Save Your Scraps! Frugal Vegetable Stock Recipe

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We all love spending less money at the grocery store, right!? Our frugal pack has cut our grocery spending by 33% this year (and 60% over four years) by changing how we shop! But, instead of resting on this improvement, we are still looking for ways to frugalize our grocery bill and eat delicious, healthy, vitamin packed food. Lo and behold, this month we finally tried cooking a frugal staple: vegetable stock! It was so scrumptious! We wanted to share our vegetable stock recipe with you readers!

Has anyone else ever been intimidated by making vegetable broth? I’d read the benefits of it, but didn’t know if it was worth the hassle.

I rarely buy veggie stock and instead just cook with water and spices. I honestly didn’t think it would add much to my food. But I was WRONG! This is seriously, one of the most transformational kitchen discoveries we’ve made this year. I’ll put this as third on the list. Wow, I really do doubt internet strangers a lot.

(This post may include affiliate links, see my disclosures here.)

Since starting this blog, I finally did the millennial thing, and joined Instagram and Twitter (I’d love it if you followed me!). I happened to follow some people trying to live the zero waste lifestyle, and I’ve been eying their awesome lifestyle practices on the reg now. I love shopping the bulk aisle and using my reusable containers. Unfortunately I also love to shop at Aldi, which packages EVERYTHING! My solace in shopping at Aldi is that they definitely have less produce waste since you can’t pick and choose through all the items. So, more packaging – less food waste. Someday I’ll try to run through the money and environmental cost comparison.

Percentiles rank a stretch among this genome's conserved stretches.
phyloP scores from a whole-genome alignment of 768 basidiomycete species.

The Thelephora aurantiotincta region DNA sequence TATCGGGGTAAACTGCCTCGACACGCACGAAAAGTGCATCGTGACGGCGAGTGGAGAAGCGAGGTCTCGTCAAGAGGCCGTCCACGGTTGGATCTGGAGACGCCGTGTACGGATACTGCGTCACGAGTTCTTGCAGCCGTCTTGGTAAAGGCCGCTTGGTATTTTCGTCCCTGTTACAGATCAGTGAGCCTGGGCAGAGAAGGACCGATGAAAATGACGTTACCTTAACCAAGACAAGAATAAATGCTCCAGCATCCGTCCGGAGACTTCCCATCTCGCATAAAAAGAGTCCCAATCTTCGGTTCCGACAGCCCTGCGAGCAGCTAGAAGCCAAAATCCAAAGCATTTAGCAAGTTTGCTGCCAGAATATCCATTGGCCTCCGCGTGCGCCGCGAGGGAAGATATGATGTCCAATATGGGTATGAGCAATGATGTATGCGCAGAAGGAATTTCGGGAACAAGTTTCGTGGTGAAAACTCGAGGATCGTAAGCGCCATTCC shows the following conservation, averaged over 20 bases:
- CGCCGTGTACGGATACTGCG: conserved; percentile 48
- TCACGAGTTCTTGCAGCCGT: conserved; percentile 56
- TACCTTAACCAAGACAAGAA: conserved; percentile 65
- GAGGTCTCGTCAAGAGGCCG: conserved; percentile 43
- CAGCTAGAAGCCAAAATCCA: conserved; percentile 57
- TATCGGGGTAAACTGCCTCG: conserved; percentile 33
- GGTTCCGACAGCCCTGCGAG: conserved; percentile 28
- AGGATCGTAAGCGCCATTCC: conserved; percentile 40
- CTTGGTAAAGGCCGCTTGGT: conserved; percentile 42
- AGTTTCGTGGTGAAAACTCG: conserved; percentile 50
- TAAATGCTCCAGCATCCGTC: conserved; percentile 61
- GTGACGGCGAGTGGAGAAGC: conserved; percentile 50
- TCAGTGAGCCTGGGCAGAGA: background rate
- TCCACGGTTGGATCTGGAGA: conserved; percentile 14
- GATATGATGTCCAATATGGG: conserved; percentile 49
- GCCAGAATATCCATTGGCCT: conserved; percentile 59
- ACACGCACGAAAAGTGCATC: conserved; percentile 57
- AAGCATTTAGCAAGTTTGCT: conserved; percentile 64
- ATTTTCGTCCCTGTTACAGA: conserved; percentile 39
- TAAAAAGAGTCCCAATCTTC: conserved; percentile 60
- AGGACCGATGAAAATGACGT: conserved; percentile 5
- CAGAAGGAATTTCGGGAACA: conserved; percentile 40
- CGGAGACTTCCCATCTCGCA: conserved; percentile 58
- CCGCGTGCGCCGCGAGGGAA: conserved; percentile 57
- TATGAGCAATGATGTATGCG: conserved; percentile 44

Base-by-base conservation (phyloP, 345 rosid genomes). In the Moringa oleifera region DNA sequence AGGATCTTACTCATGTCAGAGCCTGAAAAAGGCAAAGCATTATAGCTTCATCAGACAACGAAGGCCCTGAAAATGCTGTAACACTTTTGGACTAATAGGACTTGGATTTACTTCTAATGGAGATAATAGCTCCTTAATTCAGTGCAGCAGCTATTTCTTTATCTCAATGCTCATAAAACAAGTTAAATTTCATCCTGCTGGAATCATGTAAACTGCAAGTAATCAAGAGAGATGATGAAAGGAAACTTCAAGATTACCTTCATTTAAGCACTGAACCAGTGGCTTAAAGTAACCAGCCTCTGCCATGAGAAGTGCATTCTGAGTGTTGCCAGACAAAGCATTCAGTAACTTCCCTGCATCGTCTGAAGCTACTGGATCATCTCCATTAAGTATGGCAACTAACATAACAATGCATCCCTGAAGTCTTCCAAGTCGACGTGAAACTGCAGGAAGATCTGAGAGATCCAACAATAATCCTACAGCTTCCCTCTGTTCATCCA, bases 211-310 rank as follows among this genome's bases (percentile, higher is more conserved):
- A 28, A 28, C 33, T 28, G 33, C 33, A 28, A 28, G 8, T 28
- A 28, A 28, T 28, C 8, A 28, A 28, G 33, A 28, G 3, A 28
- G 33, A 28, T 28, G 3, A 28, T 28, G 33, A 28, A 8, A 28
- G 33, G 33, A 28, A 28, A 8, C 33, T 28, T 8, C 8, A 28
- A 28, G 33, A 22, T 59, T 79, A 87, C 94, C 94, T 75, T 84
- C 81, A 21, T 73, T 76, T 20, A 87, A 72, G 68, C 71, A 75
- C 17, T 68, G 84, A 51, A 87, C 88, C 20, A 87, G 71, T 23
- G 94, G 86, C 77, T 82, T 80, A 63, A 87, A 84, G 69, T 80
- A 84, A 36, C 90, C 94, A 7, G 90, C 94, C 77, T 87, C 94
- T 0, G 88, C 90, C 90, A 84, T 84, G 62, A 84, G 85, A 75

But getting to the point, those zero waste people were also showing mason jars and Pyrex filled with vegetable scraps to be turned into broth. Finally, I had the visual inspiration to try making it myself. (Also frugal me couldn’t bring myself to buying broth by the can…those things are expensive!

So, we diligently started saving our vegetable scraps, and last Sunday we dove in headfirst and made our first batch of vegetable broth. Using that broth we made an awesome vegetable noodle soup with butternut squash, zucchini, peppers, onion, celery, and carrots! But that’s enough jibber-jabber, on to the recipe.

Vegetable Stock Recipe

Store up vegetable scraps in freezer save container. We used a large pyrex storage container and just added scraps as we produced them. Instead of going into the compost pile, vegetable scraps went into the freezer. We made sure the vegetables we froze were:

  • Washed thoroughly with no dirt (basically in edible condition, just not the parts of veggies you eat)
  • Mold free
  • Completely dry

The vegetables that we used included:

Vegetable scraps (post vegetable stock recipe)
Vegetable scraps (post vegetable stock recipe)


  • Onion tops and bottoms
  • Celery tops and bottoms
  • Carrot ends and greens
  • Butternut squash peels
  • Whole Garlic Cloves (2)
  • Broccoli Stems
  • Cabbage Stem
  • Pepper pith (the white part on the inside of a pepper) and seeds/stem


  • Thyme
  • Dried Bay Leaves
  • Dried Oregano (from our garden!)
  • Garlic Powder
  • Salt
  • Pepper

To make the frugal vegetable stock from scraps:

  1. Add vegetable scraps to large pot (we used a 6 qt. pot)
  2. Fill pot with water, leaving 1″ room
  3. Place pot on stove and set head to medium-high
  4. Add spices
  5. Once the mixture is boiling, cover and reduce heat to medium low. Let cook for 1-3 hours.